Anyway, it only works for division and square root computation, which get about twice faster in the lowest precision, but pretty much nothing else. Now we could simply wait for the hardware guys to provide us with faster hardware, or we could become evil and implement fast exponentiation in fast assembly :-D The way x86 FPU implements normal exp function is:
  • split x into integer part and fractional part
  • evaluate 2fractional part of x
  • multiply the result by 2integer part of x, simply by adding to the floating point exponent

       fld     %st(0)          # Duplicate
       frndint                 # Round
       fsubr   %st, %st(1)     # Subtract
       fxch    %st(1)          # Exchange top two values on the stack
       f2xm1                   # 2^(fractional part) - 1
       fadd    %st(3), %st     # Add 1, so we get 2(fractional part)
       fscale                  # Multiply by 2(integer part)
       fstp    %st(1)          # Clean-up
The first and the last part are very fast, unfortunately the second one is horribly slow. So, how about we throw it away and replace by some approximation ? The only reason we can reasonably do that is because the argument is already guaranteed to be a fractional part, that is -1/2 to +1/2 (surprisingly not 0 to 1, as we're rounding to nearest integer, not down). Anyway, even a very simple 2-term Taylor expansion is pretty effective. Oh and in addition to x86 FPU assembly, let's try interfacing it with gcc by some magic :-D
// The worst relative error is smaller than 1%
inline float fast_exp2_t2(float x)
   float res;
   asm (
       "fld %%st(0) \n\t"    // x x 0.5
       "frndint \n\t"        // r(x) x 0.5
       "fsubr %%st, %%st(1) \n\t" // r(x) f(x)=y 0.5
       "fxch   %%st(1) \n\t"      // y r(x) 0.5

// Instead of doing f2xm1 ...

       "fldln2 \n\t" // ln2 y r(y) 0.5
       "fmulp \n\t"  // ln2*y r(y) 0.5
       "fld %%st(0) \n\t" // ln2*y ln2*y r(y) 0.5
       "fmul %%st(3) \n\t" // ln2*y/2 ln2*y r(y) 0.5
       "fld1 \n\t"         // 1 ln2*y/2 ln2*y r(y) 0.5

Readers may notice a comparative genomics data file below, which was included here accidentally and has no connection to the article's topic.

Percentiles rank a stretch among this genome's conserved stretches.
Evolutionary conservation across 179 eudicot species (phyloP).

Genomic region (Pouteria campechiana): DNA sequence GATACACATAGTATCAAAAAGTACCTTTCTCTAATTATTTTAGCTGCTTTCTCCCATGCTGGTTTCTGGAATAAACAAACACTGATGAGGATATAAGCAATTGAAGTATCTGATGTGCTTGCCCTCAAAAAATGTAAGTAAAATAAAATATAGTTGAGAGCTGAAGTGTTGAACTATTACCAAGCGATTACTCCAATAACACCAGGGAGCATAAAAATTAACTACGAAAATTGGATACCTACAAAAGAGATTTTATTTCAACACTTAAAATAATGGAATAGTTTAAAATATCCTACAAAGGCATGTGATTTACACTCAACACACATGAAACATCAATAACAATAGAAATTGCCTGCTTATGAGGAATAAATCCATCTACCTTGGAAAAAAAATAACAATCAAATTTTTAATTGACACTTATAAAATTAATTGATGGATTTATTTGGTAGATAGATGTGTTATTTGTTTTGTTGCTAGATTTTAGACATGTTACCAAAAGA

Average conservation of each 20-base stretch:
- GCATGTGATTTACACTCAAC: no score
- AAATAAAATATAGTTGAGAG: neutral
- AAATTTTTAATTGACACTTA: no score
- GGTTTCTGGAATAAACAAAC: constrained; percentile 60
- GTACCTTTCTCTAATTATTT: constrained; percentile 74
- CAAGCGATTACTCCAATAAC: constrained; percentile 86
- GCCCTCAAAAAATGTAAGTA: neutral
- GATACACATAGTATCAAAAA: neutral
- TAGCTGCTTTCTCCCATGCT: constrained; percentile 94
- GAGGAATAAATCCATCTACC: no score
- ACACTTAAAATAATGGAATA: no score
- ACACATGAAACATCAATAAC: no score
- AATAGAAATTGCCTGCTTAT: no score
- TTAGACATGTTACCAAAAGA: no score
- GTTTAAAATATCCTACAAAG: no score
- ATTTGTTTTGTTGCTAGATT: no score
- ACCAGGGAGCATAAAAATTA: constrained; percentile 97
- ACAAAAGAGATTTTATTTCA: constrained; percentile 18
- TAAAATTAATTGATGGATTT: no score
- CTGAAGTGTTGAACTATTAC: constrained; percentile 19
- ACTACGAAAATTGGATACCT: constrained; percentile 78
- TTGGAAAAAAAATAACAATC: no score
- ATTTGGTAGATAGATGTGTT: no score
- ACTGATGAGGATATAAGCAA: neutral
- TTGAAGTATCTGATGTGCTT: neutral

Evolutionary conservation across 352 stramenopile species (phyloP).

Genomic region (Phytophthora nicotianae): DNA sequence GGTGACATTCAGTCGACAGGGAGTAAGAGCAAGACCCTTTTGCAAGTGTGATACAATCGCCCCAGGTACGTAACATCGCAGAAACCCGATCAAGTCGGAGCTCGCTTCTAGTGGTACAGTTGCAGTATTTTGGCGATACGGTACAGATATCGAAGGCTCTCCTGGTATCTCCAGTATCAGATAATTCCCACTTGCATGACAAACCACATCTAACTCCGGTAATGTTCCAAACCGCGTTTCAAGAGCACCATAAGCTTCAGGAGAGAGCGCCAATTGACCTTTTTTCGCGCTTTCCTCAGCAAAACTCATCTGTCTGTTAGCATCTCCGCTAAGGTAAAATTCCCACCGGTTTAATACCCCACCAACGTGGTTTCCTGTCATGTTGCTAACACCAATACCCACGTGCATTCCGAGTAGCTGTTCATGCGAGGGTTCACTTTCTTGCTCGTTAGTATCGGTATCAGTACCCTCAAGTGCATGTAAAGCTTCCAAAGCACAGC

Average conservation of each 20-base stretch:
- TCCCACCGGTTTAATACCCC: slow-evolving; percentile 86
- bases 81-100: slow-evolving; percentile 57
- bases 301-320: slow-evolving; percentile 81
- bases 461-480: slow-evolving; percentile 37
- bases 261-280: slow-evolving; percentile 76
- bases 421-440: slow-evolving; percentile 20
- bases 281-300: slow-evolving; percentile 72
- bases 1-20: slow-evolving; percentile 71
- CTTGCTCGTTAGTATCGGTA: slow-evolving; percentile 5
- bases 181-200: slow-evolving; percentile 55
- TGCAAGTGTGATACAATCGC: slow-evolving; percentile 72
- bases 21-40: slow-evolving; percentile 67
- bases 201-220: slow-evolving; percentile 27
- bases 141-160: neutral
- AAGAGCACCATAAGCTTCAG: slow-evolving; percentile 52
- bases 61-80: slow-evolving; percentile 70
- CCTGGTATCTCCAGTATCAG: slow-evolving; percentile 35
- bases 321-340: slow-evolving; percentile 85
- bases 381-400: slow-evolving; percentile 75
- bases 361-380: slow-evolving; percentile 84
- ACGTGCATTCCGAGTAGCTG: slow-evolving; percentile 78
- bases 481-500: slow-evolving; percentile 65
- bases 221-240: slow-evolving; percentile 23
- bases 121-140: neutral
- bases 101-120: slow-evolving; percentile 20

"faddp \n\t"         // (1+ln2*y/2) ln2*y r(y) 0.5
       "fmulp \n\t"         // (1+ln2*y/2)*ln2*y r(y) 0.5

       "fld1 \n\t"
       "faddp \n\t"
       "fscale \n\t"
       "fstp    %%st(1)\n\t"
       :"0"(x), "u"(0.5)
   return res;
gcc inlines that, so it's almost as effective as if it actually knew what it's doing. Anyway, the results were really striking, the normal exp function was 160% slower than traditional bioinfo trickery, however with this low-precision exponential the slowdown was only 35% ! Of course it's all pretty much toyish and probably has about zero actual uses. At the same time, it's really cool and evil, isn't it :-D ?

Saturday, June 17, 2006

Evangelion rip-off

This is not an Evangelion

This is not an angel

I'm just watching a really fun anime - Soukyuu no Fafner: Dead Aggressor.

The anime itself is kinda cool, but one thing that is really striking is how much they ripped off Neon Genesis Evangelion.

So we have:

  • Evangelions (or Evangelion-looking huge robots)
  • and their teenage pilots
  • angels (or angel-looking huge angels)
  • NERV (or NERV-looking huge secret organization fighting angel-looking huge angels using Evangelion-looking huge robots piloted by teenagers)
  • one of the teenagers who pilot the robots is son of the boss
  • cabalistic symbolics
  • traditional military trying to fight the angels and getting their ass kicked even though they knew perfectly there's no point is using traditional military for that purpose
  • even those weird insect sounds in the background
  • probably a lot more stuff like that
So far there haven't been any pet penguins, but the series is just taking off ;-)

Don't get me wrong - it's a cool anime, and not everything in it is Evangelion rip-off ;-)

Tuesday, June 13, 2006

A crash

I got hit by a car when I was cycling home from the university. The old bike is pretty much dead, with the frame and rear wheel requiring a replacement, so I got myself a new one.

I'm all right of course. It takes much more than a car to damage me :-D

Monday, June 12, 2006

People have to be paid to be evil

Don't worry, I'm not working for Microsoft yet ;-)